Steven Quale’s career seems to have been constantly submerged in water. Having worked with James Cameron back on The Abyss, their relationship has meant Quale’s involvement on multiple projects including Titanic and a co-director credit on the documentary Aliens Of The Deep. Quale’s solo feature directorial debut was on Final Destination 5, which wasted no time in plunging most of its cast into water, though they were mostly followed by rather heavy and deadly objects.
We caught up for a chat with Mr Quale to discuss his experiences of soaking actors in water and the challenges of filming a special effects heavy blockbuster, while managing to present a film with a new narrative perspective, as Into The Storm incorporates a first-person perspective into its story, while keeping all footage to a professional level and avoiding the dreaded shaky cam. We also asked about the fire-nado because, quite frankly, how could you not?
Firstly, congratulations of the film, it was so much fun and it was great to see such a spectacular and warm-hearted disaster movie back on the big screen. What drew you to the disaster movie genre, as they used to be very prolific back in the 90s and then disappeared?
Well you know what drew me to the script was having grown up in the Midwest and experiencing tornado warnings, but never actually seeing a tornado and knowing what it’s like. And obviously the seminal movie Twister, and today with the digital technology to be able to really make it photo-realistic and believable and spectacular with the different types of tornados, I just thought it was great challenge as a filmmaker to do all that. And then to say something contemporary about all of that by shooting in what I call ‘the first person narrative approach’, where you have all these different cameras that are actually photographing the event, because we live in a world where literally there are millions of cameras out there.
Every cell phone has a video camera in it and so now we are living in a time where everyone has video of everything, and it’s only going to get more and more intense and so I was trying to tell a little… I was reflecting that phenomena in the choice of the cinematic techniques that we used through the use of the found footage – well, some people would call it found footage, I prefer to use the term ‘first person’, because I tend to think that found footage gives it a negative connotation of a cheap movie, that’s just like a horror film genre or something, when [Into The Storm] is a big blockbuster, mainstream, effects-driven film that has that technique of a camera that is done in a more stylistic manner, that kind of is a hybrid between the two.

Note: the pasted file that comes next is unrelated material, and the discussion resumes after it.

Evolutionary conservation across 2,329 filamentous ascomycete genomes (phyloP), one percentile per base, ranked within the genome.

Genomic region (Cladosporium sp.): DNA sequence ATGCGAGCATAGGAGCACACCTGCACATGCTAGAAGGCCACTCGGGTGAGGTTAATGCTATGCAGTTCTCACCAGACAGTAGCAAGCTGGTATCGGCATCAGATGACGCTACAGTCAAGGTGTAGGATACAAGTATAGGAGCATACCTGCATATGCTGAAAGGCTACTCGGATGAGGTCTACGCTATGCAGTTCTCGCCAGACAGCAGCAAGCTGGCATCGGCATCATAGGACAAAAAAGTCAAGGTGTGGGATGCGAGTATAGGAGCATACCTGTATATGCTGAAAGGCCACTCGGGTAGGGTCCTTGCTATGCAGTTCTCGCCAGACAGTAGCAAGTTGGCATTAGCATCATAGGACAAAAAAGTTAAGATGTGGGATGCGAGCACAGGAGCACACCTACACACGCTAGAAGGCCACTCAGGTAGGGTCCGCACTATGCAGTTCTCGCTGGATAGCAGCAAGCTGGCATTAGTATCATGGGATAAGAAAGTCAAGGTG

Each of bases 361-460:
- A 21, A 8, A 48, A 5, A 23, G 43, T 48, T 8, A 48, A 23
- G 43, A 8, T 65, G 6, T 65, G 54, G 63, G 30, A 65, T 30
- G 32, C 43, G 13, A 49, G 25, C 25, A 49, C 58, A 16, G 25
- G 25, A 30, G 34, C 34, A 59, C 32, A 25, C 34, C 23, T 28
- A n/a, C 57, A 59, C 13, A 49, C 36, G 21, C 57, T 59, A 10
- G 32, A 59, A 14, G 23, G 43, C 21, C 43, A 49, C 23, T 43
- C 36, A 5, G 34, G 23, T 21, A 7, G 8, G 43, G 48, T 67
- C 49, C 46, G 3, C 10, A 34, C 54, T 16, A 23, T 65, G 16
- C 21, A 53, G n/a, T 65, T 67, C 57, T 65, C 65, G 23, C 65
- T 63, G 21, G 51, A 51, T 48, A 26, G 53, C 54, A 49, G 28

I mean it’s all justified with the cameras, but it’s done in a way that is a little more cinematic and easy to watch than a really shaky, jerky horror movie on a found footage camera. Is that a long winded enough answer for you! [laughs]
For someone like me, who works with technology every day, even I find it hard to adjust to the amount of filming that takes place now, and it’s worrying that so many people seem to be more intent on filming life, rather than living it. You even have the scene in the movie where the camera operator is in the tornado’s path and seems to hide behind his camera, rather than dealing with what’s in front of him…
Yes. I think that’s the reflection, because I know a lot of filmmakers and they actually… there’s a great quote and I forget who said it, that you can hide behind the camera but at a certain point you have to start living life – it’s sort of like a security blanket for people who can put their eye in the viewfinder and feel like their troubles in real life aren’t happening, and as long as they’re recording something, it’s giving them a sense of removal from the reality.
At the screening of Into The Storm I attended, it was presented in Dolby Atmos, which was just phenomenal – as much as people will talk about the visual effects, you must have put a hell of a lot of work into the audio?
Well, for me the most important thing in a movie is the story and the characters and what the actors bring, and then when you go to the technical side of filmmaking. Then you have sound and visual, and I think a lot of people focus on the visual, but I think the sound is 50 percent of the movie-going experience, and so as a result of that, I believe that you don’t want to undermine or belittle the sound.